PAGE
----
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Labor Organizing

Labor Organizing news and analysis from The Nation

  • May 25, 2006

    Why Mine Deaths Are Up

    The May 20 mine disaster presents more evidence that the Bush Administration places miners in peril with budget cuts, regulatory rollbacks and industry-friendly appointees.

    Peter Dreier

  • April 13, 2006

    The Case Against Coke

    A global, grassroots campaign against Coca-Cola is using product bans and lawsuits to shed light on the corporate giant's exploitation and brutality in Colombia, India and elsewhere.

    Michael Blanding

  • February 16, 2006

    Envisioning Another World: Integración Desde Abajo

    Immigrant advocates at the World Social Forum offered real alternatives to the narrow debate over how to fix the system.

    Roberto Lovato

  • February 8, 2006

    Reversing ‘Right to Work’

    Labor activists in Idaho hope to repeal repressive "Right To Work" laws and educate a new generation on the history of labor struggles.

    Sasha Abramsky

  • January 21, 2006

    Cesar’s Ghost

    Cesar, who was always good at symbols, saved his best for last: a simple pine box, fashioned by his brother's hands, carried unceremoniously through the Central Valley town he made famous.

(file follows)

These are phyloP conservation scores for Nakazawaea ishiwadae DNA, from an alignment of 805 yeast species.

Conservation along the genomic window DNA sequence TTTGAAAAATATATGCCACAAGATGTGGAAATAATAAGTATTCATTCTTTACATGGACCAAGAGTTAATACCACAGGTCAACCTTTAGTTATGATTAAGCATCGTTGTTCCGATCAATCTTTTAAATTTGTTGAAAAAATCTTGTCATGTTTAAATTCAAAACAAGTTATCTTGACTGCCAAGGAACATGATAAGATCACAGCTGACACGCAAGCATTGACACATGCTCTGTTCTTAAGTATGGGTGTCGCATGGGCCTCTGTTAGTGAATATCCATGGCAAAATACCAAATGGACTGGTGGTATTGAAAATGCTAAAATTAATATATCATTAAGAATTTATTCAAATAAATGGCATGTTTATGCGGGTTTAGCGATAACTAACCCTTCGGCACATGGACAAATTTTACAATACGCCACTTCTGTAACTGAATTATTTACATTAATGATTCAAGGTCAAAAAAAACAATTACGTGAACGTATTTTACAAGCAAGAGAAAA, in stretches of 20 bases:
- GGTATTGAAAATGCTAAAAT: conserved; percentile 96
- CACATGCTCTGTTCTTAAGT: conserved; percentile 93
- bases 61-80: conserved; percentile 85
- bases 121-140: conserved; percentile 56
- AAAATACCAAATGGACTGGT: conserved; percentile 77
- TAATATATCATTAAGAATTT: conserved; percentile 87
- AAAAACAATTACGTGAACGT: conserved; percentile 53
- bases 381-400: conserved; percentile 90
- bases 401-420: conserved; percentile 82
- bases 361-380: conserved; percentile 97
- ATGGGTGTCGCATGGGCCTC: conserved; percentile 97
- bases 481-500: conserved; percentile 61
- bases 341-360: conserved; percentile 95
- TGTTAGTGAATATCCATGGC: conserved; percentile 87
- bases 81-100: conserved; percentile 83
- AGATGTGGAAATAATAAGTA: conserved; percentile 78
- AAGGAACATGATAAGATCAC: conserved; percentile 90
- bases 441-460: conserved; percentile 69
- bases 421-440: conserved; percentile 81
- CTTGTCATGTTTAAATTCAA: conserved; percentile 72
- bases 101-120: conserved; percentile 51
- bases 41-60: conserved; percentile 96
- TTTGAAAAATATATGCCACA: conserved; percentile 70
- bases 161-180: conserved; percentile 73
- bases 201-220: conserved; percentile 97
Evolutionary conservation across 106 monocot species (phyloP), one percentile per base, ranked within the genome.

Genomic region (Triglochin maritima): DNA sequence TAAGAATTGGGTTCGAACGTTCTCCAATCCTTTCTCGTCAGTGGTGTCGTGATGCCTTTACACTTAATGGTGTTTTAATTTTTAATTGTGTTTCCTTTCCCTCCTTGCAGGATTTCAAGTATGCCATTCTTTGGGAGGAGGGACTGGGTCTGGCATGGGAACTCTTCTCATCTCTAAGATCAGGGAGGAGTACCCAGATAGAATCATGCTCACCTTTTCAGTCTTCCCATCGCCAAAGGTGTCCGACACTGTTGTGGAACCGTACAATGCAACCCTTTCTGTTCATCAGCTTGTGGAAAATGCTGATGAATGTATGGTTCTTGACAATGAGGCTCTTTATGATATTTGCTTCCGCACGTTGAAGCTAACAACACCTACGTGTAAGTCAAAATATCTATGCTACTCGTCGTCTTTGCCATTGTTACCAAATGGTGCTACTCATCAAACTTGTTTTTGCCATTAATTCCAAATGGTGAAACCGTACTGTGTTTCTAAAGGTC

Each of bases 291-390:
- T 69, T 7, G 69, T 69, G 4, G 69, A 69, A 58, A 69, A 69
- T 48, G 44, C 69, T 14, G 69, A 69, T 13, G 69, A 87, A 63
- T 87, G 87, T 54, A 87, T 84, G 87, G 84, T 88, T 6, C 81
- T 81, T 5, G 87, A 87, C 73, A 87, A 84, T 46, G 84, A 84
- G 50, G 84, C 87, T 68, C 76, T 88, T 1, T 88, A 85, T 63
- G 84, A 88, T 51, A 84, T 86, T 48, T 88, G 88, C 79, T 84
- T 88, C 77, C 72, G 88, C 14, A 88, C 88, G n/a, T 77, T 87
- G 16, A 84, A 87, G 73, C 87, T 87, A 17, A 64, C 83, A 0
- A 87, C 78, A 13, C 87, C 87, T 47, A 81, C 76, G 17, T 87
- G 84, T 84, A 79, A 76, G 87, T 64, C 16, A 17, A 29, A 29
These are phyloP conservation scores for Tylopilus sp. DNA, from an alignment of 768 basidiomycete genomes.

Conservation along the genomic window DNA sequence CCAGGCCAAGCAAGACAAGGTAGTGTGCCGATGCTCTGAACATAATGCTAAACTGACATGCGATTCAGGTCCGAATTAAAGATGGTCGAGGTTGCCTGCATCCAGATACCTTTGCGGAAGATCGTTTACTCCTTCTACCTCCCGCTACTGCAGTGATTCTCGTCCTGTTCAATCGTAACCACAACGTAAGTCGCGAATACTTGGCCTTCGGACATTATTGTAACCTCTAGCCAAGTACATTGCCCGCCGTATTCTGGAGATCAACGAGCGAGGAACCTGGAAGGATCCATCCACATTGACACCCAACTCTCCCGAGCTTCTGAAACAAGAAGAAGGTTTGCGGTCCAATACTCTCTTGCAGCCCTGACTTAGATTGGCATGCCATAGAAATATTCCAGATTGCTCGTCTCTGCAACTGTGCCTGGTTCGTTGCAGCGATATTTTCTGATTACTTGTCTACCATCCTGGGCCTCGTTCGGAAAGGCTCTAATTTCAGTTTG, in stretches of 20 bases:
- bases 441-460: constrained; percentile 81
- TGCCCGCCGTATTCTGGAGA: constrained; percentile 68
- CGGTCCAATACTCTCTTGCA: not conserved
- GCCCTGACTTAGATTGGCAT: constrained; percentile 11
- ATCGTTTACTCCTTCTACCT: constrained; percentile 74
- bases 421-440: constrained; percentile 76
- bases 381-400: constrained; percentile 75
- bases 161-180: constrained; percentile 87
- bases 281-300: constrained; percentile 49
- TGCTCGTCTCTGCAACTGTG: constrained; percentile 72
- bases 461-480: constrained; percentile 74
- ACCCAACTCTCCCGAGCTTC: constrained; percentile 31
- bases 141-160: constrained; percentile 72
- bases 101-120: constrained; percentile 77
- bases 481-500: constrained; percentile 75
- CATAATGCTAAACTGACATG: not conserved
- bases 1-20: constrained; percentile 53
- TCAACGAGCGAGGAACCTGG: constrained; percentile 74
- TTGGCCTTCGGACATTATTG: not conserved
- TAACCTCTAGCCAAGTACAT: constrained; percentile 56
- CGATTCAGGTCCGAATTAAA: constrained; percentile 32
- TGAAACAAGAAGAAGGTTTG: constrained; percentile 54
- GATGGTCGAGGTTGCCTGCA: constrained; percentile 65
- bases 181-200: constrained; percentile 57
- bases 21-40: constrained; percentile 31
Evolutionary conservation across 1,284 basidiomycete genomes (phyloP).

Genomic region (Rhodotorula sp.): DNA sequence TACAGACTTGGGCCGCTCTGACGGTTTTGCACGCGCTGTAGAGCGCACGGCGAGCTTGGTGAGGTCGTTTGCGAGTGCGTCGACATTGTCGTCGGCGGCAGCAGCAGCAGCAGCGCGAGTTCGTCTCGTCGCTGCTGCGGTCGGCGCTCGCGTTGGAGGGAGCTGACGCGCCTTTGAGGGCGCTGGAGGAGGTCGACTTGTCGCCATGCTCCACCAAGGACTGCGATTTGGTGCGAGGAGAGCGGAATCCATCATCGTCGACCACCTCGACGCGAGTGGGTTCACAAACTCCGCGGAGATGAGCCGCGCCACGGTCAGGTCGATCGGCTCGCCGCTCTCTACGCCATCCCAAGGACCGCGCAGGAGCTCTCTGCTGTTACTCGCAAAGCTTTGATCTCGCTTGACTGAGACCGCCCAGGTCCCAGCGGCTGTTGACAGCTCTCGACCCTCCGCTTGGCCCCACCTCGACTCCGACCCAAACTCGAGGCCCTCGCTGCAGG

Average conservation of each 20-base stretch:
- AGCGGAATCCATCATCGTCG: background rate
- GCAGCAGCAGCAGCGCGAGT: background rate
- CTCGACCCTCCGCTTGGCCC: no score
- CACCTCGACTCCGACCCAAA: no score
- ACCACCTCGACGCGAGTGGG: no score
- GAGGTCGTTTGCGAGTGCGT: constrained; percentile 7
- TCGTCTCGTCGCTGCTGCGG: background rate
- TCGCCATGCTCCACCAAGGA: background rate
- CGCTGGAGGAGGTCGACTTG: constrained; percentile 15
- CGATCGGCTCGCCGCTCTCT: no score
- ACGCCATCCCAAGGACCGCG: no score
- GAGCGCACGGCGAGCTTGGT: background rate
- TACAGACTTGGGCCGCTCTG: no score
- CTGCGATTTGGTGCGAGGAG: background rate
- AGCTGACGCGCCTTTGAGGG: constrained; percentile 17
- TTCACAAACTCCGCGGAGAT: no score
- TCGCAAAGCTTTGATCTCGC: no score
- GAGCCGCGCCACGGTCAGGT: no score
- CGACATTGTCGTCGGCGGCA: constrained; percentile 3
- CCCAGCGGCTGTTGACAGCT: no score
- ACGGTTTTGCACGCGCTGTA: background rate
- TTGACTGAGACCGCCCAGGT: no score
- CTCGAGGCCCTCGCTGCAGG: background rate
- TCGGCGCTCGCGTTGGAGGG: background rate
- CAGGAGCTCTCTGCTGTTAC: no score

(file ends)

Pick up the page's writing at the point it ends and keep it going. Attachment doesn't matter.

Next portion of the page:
Frank Bardacke

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  • January 11, 2006

    Working-Class Hero

    While the edges continue to be smoothed off Martin Luther King Jr.'s bracing challenges to racism, war and free-market exploitation, the holiday is a time to remember a leader who believed civil rights and labor rights are tightly intertwined.

    William P. Jones

  • December 30, 2005

    New York’s Real Transit Crisis

    New York City's first transit strike in a quarter-century resulted in an agreement that both the union leadership and the MTA insist is the greatest contract ever--but that the union's left opposition calls a disastrous sell-out.

    Robert Fitch

  • December 22, 2005

    A Fight for the Future

    New York City transit workers, now back on the job after a two-day strike, are fighting for the rights of future workers and against the lie that abstract, neutral economic necessity, not the ideas and interests of the rich and powerful, are driving the demolition of what remains of social solidarity.

    Joshua Freeman

  • December 21, 2005

    Bitter Winter at NYU

    Striking graduate teaching assistants and NYU administrators are hunkered down for a protracted fight, as President John Sexton has threatened strikers with loss of their teaching stipend and ability to teach. This could have a chilling effect on campus union organizing nationwide.

    Scott Sherman

  • September 15, 2005

    NYU’s Poison Ivy Itch

    When one of New York's biggest and most liberal institutions gets into the business of union-busting, it's hardly an internal matter.

    Andrew Ross